Monthly Archives: September 2009

Movable Type 3.34 to WordPress 2.8.4

As you can see, I have moved my blog over to WordPress. Actually, the whole domain, ZackVision.com, is powered by WordPress.

If you see any problems, please comment on this post or contact me.

I was using Movable Type 3.34 which came out in January 2007 and was now badly outdated. The reason why I hadn’t upgraded is because I was using a lot of hacks and had made my own modifications to the core code.

A few months ago, I ran into major problems with spam comments. That got me thinking about an upgrade. I was, however, able to solve the spam issue with MT-Akismet.

I downloaded Movable Type 4.2, the latest version, and played around with it. I liked it, but I realized that none of the plugins I was using had an upgrade for MT4. Also, I could find very few amateur bloggers on Movable Type. Professional websites and blogs were mostly using Movable Type, but the rest of the bloggers had switched to WordPress long ago.

I had already been using WordPress for a private blog and so I decided to take a look at the latest version of WordPress and how I could migrate my blog to it.

There were a few things I had to give up: No more MathML or serving all pages as application/xhtml+xml; no OpenPGP signed comments.

I also had to modify the Movable Type export script and WordPress’s import script so I could keep the same post IDs and slugs (basenames) as well as import tags and convert the content based on the text filter used in Movable Type.

Here are changes required in Movable Type 3.34′s lib/MT/ImportExport.pm file:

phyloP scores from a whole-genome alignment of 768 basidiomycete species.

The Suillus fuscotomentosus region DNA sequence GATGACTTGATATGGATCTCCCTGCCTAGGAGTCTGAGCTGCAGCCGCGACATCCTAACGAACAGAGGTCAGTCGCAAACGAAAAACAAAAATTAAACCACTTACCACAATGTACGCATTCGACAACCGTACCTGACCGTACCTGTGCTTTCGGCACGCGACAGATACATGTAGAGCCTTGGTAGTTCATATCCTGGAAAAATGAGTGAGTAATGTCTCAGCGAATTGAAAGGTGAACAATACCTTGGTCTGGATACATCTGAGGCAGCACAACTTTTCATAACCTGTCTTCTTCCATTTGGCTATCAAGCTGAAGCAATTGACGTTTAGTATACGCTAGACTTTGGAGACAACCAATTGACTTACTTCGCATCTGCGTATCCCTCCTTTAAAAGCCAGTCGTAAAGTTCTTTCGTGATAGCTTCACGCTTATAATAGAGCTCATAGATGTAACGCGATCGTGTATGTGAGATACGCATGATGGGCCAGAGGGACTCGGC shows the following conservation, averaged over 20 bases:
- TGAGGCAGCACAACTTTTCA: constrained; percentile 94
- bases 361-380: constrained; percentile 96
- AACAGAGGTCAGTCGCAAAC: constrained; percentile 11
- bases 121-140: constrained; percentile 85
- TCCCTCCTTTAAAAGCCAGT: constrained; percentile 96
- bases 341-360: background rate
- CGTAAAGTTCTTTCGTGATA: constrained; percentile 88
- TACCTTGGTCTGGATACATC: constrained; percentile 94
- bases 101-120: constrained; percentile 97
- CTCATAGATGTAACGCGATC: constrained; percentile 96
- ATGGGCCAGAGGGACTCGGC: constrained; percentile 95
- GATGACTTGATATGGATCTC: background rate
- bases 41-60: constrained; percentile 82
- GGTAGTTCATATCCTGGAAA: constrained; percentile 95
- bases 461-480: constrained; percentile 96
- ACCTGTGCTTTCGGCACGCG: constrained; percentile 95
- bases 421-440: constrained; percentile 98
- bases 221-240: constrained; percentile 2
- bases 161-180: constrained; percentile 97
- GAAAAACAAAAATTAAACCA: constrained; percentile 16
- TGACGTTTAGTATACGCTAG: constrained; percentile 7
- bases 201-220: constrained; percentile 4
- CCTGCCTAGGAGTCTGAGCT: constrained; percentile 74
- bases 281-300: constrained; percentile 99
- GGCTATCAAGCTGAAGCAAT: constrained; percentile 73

--- ImportExport.pm.orig        2009-09-23 11:25:12.975789000 -0700
+++ ImportExport.pm     2009-09-23 11:25:12.764003000 -0700
@@ -529,27 +529,27 @@
     $tmpl->text(<<'TEXT');
 AUTHOR: <$MTEntryAuthor strip_linefeeds="1"$>
 TITLE: <$MTEntryTitle strip_linefeeds="1"$>
+BASENAME: <$MTEntryBasename$>
 STATUS: <$MTEntryStatus strip_linefeeds="1"$>
 ALLOW COMMENTS: <$MTEntryFlag flag="allow_comments"$>
 CONVERT BREAKS: <$MTEntryFlag flag="convert_breaks"$>
 ALLOW PINGS: <$MTEntryFlag flag="allow_pings"$>
+POSTID: <$MTEntryID$>
 -----
 BODY:
-<$MTEntryBody convert_breaks="0"$>
+<$MTEntryBody$>
 -----
 EXTENDED BODY:
-<$MTEntryMore convert_breaks="0"$>
+<$MTEntryMore$>
 -----
 EXCERPT:
 <$MTEntryExcerpt no_generate="1" convert_breaks="0"$>
 -----
 KEYWORDS:
-<$MTEntryKeywords$>
+<MTEntryTags include_private="1" glue=","><$MTTagName$></MTEntryTags>
 -----
 <MTComments>
 COMMENT:
@@ -558,7 +558,7 @@
 IP: <$MTCommentIP strip_linefeeds="1"$>
 URL: <$MTCommentURL strip_linefeeds="1"$>
 DATE: <$MTCommentDate format="%m/%d/%Y %I:%M:%S %p"$>
-<$MTCommentBody convert_breaks="0"$>
+<$MTCommentBody$>
 -----
 </MTComments>
 <MTPings>

And here are the changes required in WordPress 2.8.4′s wp-admin/import/mt.php:

--- mt.php.orig 2009-05-05 12:43:53.000000000 -0700
+++ mt.php      2009-09-23 11:49:00.182602000 -0700
@@ -375,6 +375,15 @@
                                        $post->post_title = $title;
                                else if ( 'ping' == $context )
                                        $ping->title = $title;
+                       } else if ( 0 === strpos($line, "BASENAME:") ) {
+                               $postname = trim( substr($line, strlen("BASENAME:")) );
+                               if ( '' == $context )
+                                       $post->post_name = $postname;
+                               else if ( 'ping' == $context )
+                                       $ping->post_name = $postname;